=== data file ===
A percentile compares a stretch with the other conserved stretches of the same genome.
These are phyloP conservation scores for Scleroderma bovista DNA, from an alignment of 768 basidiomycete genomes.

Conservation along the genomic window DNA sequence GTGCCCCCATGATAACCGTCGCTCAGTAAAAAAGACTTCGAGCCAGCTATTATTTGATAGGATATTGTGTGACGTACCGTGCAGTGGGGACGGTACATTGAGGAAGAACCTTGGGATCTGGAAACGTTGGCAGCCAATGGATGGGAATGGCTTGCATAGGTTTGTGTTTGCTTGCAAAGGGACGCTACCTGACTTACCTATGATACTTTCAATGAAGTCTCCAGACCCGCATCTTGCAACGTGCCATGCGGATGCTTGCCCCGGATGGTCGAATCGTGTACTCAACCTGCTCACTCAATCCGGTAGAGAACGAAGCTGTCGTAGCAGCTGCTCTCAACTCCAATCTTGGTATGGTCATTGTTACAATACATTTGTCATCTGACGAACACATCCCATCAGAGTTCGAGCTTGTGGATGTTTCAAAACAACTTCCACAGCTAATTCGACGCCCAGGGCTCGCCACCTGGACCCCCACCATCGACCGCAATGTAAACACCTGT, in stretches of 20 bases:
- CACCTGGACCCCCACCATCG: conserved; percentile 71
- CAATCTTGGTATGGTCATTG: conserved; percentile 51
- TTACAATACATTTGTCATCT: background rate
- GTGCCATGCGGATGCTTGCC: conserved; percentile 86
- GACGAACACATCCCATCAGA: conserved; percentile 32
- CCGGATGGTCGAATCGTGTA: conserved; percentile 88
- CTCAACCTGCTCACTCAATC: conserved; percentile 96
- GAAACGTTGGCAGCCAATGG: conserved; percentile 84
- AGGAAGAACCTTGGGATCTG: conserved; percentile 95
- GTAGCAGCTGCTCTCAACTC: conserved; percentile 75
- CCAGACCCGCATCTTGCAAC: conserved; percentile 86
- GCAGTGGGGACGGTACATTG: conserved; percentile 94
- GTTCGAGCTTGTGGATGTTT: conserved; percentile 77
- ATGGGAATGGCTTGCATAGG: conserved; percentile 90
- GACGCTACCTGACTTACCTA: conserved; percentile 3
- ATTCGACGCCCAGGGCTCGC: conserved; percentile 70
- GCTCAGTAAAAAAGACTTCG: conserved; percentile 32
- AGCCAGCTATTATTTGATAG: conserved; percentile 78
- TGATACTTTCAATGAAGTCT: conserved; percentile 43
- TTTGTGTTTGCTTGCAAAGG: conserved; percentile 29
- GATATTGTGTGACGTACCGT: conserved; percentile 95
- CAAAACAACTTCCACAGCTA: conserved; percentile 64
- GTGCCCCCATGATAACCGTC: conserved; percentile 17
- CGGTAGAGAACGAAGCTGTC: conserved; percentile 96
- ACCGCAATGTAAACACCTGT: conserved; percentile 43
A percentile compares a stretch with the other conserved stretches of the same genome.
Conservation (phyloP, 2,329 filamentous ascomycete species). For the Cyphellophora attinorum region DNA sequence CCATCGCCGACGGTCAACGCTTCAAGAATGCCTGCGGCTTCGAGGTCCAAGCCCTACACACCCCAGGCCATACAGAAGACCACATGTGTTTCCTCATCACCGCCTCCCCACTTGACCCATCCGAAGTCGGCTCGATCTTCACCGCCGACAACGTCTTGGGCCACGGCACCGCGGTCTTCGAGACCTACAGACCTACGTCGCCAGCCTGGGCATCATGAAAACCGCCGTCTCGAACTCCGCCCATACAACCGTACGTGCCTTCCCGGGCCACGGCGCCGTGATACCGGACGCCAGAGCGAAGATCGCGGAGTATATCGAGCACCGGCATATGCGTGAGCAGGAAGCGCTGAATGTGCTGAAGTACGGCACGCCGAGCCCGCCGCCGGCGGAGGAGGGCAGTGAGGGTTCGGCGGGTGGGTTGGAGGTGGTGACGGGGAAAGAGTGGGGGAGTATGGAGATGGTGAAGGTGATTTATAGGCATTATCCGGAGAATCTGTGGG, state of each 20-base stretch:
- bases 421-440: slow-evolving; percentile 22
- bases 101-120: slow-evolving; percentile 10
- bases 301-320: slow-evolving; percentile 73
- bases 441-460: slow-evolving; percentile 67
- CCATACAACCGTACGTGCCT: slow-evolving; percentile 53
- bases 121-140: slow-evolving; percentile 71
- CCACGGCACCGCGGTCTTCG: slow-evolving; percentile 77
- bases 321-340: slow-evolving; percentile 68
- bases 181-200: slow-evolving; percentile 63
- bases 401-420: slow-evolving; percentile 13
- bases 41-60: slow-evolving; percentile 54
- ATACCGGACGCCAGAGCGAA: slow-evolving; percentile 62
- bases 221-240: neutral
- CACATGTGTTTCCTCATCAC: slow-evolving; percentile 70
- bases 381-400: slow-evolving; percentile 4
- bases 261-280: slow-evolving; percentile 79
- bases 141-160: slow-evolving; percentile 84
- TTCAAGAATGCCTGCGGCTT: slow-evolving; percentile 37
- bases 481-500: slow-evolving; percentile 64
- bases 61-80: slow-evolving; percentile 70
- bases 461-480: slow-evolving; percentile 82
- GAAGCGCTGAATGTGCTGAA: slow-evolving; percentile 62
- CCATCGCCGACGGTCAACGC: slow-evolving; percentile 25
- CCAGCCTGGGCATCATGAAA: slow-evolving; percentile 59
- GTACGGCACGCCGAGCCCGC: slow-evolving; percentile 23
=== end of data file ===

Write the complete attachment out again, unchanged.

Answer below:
A percentile compares a stretch with the other conserved stretches of the same genome.
These are phyloP conservation scores for Scleroderma bovista DNA, from an alignment of 768 basidiomycete genomes.

Conservation along the genomic window DNA sequence GTGCCCCCATGATAACCGTCGCTCAGTAAAAAAGACTTCGAGCCAGCTATTATTTGATAGGATATTGTGTGACGTACCGTGCAGTGGGGACGGTACATTGAGGAAGAACCTTGGGATCTGGAAACGTTGGCAGCCAATGGATGGGAATGGCTTGCATAGGTTTGTGTTTGCTTGCAAAGGGACGCTACCTGACTTACCTATGATACTTTCAATGAAGTCTCCAGACCCGCATCTTGCAACGTGCCATGCGGATGCTTGCCCCGGATGGTCGAATCGTGTACTCAACCTGCTCACTCAATCCGGTAGAGAACGAAGCTGTCGTAGCAGCTGCTCTCAACTCCAATCTTGGTATGGTCATTGTTACAATACATTTGTCATCTGACGAACACATCCCATCAGAGTTCGAGCTTGTGGATGTTTCAAAACAACTTCCACAGCTAATTCGACGCCCAGGGCTCGCCACCTGGACCCCCACCATCGACCGCAATGTAAACACCTGT, in stretches of 20 bases:
- CACCTGGACCCCCACCATCG: conserved; percentile 71
- CAATCTTGGTATGGTCATTG: conserved; percentile 51
- TTACAATACATTTGTCATCT: background rate
- GTGCCATGCGGATGCTTGCC: conserved; percentile 86
- GACGAACACATCCCATCAGA: conserved; percentile 32
- CCGGATGGTCGAATCGTGTA: conserved; percentile 88
- CTCAACCTGCTCACTCAATC: conserved; percentile 96
- GAAACGTTGGCAGCCAATGG: conserved; percentile 84
- AGGAAGAACCTTGGGATCTG: conserved; percentile 95
- GTAGCAGCTGCTCTCAACTC: conserved; percentile 75
- CCAGACCCGCATCTTGCAAC: conserved; percentile 86
- GCAGTGGGGACGGTACATTG: conserved; percentile 94
- GTTCGAGCTTGTGGATGTTT: conserved; percentile 77
- ATGGGAATGGCTTGCATAGG: conserved; percentile 90
- GACGCTACCTGACTTACCTA: conserved; percentile 3
- ATTCGACGCCCAGGGCTCGC: conserved; percentile 70
- GCTCAGTAAAAAAGACTTCG: conserved; percentile 32
- AGCCAGCTATTATTTGATAG: conserved; percentile 78
- TGATACTTTCAATGAAGTCT: conserved; percentile 43
- TTTGTGTTTGCTTGCAAAGG: conserved; percentile 29
- GATATTGTGTGACGTACCGT: conserved; percentile 95
- CAAAACAACTTCCACAGCTA: conserved; percentile 64
- GTGCCCCCATGATAACCGTC: conserved; percentile 17
- CGGTAGAGAACGAAGCTGTC: conserved; percentile 96
- ACCGCAATGTAAACACCTGT: conserved; percentile 43
A percentile compares a stretch with the other conserved stretches of the same genome.
Conservation (phyloP, 2,329 filamentous ascomycete species). For the Cyphellophora attinorum region DNA sequence CCATCGCCGACGGTCAACGCTTCAAGAATGCCTGCGGCTTCGAGGTCCAAGCCCTACACACCCCAGGCCATACAGAAGACCACATGTGTTTCCTCATCACCGCCTCCCCACTTGACCCATCCGAAGTCGGCTCGATCTTCACCGCCGACAACGTCTTGGGCCACGGCACCGCGGTCTTCGAGACCTACAGACCTACGTCGCCAGCCTGGGCATCATGAAAACCGCCGTCTCGAACTCCGCCCATACAACCGTACGTGCCTTCCCGGGCCACGGCGCCGTGATACCGGACGCCAGAGCGAAGATCGCGGAGTATATCGAGCACCGGCATATGCGTGAGCAGGAAGCGCTGAATGTGCTGAAGTACGGCACGCCGAGCCCGCCGCCGGCGGAGGAGGGCAGTGAGGGTTCGGCGGGTGGGTTGGAGGTGGTGACGGGGAAAGAGTGGGGGAGTATGGAGATGGTGAAGGTGATTTATAGGCATTATCCGGAGAATCTGTGGG, state of each 20-base stretch:
- bases 421-440: slow-evolving; percentile 22
- bases 101-120: slow-evolving; percentile 10
- bases 301-320: slow-evolving; percentile 73
- bases 441-460: slow-evolving; percentile 67
- CCATACAACCGTACGTGCCT: slow-evolving; percentile 53
- bases 121-140: slow-evolving; percentile 71
- CCACGGCACCGCGGTCTTCG: slow-evolving; percentile 77
- bases 321-340: slow-evolving; percentile 68
- bases 181-200: slow-evolving; percentile 63
- bases 401-420: slow-evolving; percentile 13
- bases 41-60: slow-evolving; percentile 54
- ATACCGGACGCCAGAGCGAA: slow-evolving; percentile 62
- bases 221-240: neutral
- CACATGTGTTTCCTCATCAC: slow-evolving; percentile 70
- bases 381-400: slow-evolving; percentile 4
- bases 261-280: slow-evolving; percentile 79
- bases 141-160: slow-evolving; percentile 84
- TTCAAGAATGCCTGCGGCTT: slow-evolving; percentile 37
- bases 481-500: slow-evolving; percentile 64
- bases 61-80: slow-evolving; percentile 70
- bases 461-480: slow-evolving; percentile 82
- GAAGCGCTGAATGTGCTGAA: slow-evolving; percentile 62
- CCATCGCCGACGGTCAACGC: slow-evolving; percentile 25
- CCAGCCTGGGCATCATGAAA: slow-evolving; percentile 59
- GTACGGCACGCCGAGCCCGC: slow-evolving; percentile 23